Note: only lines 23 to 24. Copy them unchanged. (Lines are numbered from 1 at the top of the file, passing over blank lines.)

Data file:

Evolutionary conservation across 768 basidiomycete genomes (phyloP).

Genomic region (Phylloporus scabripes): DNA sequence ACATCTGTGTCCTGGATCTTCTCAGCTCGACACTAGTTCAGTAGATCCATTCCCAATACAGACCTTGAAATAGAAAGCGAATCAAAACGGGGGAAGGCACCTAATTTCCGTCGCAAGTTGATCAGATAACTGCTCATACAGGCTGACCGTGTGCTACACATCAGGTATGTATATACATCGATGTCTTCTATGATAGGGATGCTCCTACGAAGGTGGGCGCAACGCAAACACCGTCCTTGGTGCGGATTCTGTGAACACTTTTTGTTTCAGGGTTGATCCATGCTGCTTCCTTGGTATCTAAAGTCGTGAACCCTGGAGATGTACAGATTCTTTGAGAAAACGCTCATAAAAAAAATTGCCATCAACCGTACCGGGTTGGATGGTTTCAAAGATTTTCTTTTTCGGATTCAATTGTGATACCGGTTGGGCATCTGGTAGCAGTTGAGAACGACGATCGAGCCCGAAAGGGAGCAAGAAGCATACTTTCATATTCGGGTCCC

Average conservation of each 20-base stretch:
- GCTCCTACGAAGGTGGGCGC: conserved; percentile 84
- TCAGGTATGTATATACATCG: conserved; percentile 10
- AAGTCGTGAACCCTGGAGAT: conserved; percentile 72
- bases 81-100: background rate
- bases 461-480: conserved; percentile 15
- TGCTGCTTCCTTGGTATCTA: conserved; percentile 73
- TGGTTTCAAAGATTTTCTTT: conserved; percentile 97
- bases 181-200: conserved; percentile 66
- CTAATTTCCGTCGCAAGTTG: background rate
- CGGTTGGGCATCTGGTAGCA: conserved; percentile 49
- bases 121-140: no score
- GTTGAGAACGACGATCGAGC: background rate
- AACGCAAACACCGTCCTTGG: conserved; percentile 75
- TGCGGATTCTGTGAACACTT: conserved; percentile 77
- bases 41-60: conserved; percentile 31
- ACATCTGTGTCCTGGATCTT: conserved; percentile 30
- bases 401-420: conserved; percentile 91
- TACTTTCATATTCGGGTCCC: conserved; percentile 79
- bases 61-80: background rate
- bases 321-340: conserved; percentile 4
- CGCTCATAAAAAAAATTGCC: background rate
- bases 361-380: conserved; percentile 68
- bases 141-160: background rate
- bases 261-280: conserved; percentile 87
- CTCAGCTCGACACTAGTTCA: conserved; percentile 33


- bases 321-340: conserved; percentile 4
- CGCTCATAAAAAAAATTGCC: background rate